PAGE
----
Woman protesting for women's rights in Iran / Photo by wachiwit (Depositphotos)

EWU Professor Brings Iranian Women’s Rights to the Forefront in Upcoming Panel


EWU Professor Brings Iranian Women’s Rights to the Forefront in Upcoming Panel

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News Story by Cassy Benefield

Arezoo Davari
Arezoo Davari, Ph.D., Associate Professor, Marketing EWU / Contributed

Arezoo Davari wanted to show solidarity with the women in Iran and to speak out against their oppression.

As an associate professor of marketing at Eastern Washington University and an Iranian, Davari believed a college panel event of Iranian women talking about life in their country would be one way she could do something.

Not only would this be in honor of Women’s History Month, she says, but it would give her and the panelists a chance to teach others about the Women Life Freedom Movement. This women-led revolution began with the death of Mahsi Amini after a severe beating at hands of Iran’s morality police for not properly wearing a hijab.

“In our [Iranian women] community here, we realized that we still need to spread the word and just inform people here what’s happening in Iran,” Davari said.

Not many people in the area really understand what is happening in Iran like they do in larger cities because the Iranian community here is so small, she says.

What Will the Panel Event Discuss?

The two-hour panel discussion will take place on Wednesday from 4-6 p.m. at Nysether Community Room in Pence Union Building on EWU’s Cheney campus.

The event will be led by Davari. She’ll spend the first 30 minutes discussing the history of the women’s rights movement in Iran, which dates back to about 100 years ago.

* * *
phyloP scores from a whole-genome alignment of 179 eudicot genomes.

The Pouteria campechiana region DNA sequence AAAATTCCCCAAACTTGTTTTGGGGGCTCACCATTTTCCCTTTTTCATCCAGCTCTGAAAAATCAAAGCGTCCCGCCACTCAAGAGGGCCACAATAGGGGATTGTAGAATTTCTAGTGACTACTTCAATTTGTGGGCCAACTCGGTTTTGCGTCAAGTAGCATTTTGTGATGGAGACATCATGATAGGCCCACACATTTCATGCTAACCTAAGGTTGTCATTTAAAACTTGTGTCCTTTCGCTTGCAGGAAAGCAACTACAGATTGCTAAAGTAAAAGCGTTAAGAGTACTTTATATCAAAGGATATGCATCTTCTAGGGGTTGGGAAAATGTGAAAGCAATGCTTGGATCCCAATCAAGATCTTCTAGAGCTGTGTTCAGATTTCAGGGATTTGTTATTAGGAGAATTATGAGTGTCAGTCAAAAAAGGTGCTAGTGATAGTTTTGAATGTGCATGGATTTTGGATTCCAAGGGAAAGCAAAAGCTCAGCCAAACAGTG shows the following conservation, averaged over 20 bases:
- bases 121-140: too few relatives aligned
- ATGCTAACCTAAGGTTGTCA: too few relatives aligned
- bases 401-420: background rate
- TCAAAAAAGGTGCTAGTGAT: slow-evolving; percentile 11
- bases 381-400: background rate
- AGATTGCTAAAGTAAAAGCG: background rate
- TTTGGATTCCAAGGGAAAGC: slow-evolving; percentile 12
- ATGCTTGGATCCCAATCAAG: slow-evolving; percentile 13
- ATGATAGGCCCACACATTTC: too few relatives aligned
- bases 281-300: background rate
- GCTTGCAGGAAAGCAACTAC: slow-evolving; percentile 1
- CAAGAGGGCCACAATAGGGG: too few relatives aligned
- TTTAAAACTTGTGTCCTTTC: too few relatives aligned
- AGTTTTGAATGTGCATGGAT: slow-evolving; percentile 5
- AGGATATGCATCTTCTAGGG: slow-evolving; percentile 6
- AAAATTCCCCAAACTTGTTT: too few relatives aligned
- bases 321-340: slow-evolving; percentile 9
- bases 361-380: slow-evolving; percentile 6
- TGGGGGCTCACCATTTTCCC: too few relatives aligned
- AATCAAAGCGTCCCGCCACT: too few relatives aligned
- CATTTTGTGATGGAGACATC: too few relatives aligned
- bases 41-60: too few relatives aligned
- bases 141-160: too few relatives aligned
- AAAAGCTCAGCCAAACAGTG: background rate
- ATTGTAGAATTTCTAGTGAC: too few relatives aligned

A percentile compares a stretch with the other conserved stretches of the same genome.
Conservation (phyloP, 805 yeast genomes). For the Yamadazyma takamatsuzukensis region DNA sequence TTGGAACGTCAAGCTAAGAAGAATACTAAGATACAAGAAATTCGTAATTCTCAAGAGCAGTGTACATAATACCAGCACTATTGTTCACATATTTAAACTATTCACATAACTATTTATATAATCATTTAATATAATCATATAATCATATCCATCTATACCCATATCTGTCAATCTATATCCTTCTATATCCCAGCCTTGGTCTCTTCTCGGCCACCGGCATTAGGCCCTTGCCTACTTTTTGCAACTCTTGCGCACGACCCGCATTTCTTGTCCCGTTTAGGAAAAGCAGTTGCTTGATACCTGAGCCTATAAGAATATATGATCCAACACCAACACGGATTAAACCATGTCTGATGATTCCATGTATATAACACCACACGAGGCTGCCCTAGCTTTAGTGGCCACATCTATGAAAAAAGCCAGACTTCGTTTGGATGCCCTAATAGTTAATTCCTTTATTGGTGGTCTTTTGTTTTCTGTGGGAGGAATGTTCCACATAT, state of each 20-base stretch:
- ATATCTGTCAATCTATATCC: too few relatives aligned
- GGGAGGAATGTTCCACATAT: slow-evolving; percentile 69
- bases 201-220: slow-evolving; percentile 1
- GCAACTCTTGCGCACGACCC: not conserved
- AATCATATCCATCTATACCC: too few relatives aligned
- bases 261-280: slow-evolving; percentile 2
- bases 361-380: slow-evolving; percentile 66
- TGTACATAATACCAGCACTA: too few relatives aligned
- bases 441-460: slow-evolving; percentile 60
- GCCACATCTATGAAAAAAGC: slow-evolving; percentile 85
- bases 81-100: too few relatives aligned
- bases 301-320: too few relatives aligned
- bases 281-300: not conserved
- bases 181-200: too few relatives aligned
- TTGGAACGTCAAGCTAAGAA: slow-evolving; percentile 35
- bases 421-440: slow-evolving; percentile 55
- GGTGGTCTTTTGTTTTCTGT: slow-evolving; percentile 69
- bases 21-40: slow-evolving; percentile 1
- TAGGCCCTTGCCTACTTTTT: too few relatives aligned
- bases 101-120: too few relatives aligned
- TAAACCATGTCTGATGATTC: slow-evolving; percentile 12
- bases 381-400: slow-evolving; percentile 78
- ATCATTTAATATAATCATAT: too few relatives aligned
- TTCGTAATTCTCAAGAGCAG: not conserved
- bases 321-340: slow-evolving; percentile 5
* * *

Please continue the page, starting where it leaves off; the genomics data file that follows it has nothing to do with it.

There will be four additional Iranian women from various generations and backgrounds on a panel. They will discuss their experiences in Iran and what’s going on there today in the following hour.

Specifically, one of the panelists will be discussing women’s rights in Iran from her Baha’i perspective. This is a religious minority that has suffered persecution in that country.  

Another panelist will talk about Niloofar Hamedi, who “was one of the first journalists to cover Amini’s story and published a photo of her parents hugging in the hospital that spread rapidly online,” according to the U.S. Commission of International Religious freedom.

The last 30 minutes will be open for questions from the audience.

Davari Believes Protecting Women’s Rights in Other Countries Protects Women’s Rights in the U.S.

Davari ultimately hopes the panel event shows how women in Iran are not treated as adults. For example, they can’t receive proper breast cancer treatment unless the husband — or the father for unmarried women — gives permission. Women also represent 11% of the job market despite making up about 60% of all the higher education graduates, she says.

“The philosophy behind this movement is the fact that by doing all this discrimination and limitation against women in the world, you’re basically killing life,” Davari said. “When I go back (to Iran), I can see that the whole country is depressed. People are not happy anymore. And I can totally see that. Because like in our daily lives, we have to just fight with all these rules that are against us.”

She also thinks it’s important that Americans “understand the importance and value of these rights here … so we don’t back.”

This event is free and open to the public.

The panel discussion can also be attended by Zoom, at this link: https://ewu.zoom.us/j/99161369189.

For questions or accommodations, contact Kim Davis at kdavis2@ewu.edu.

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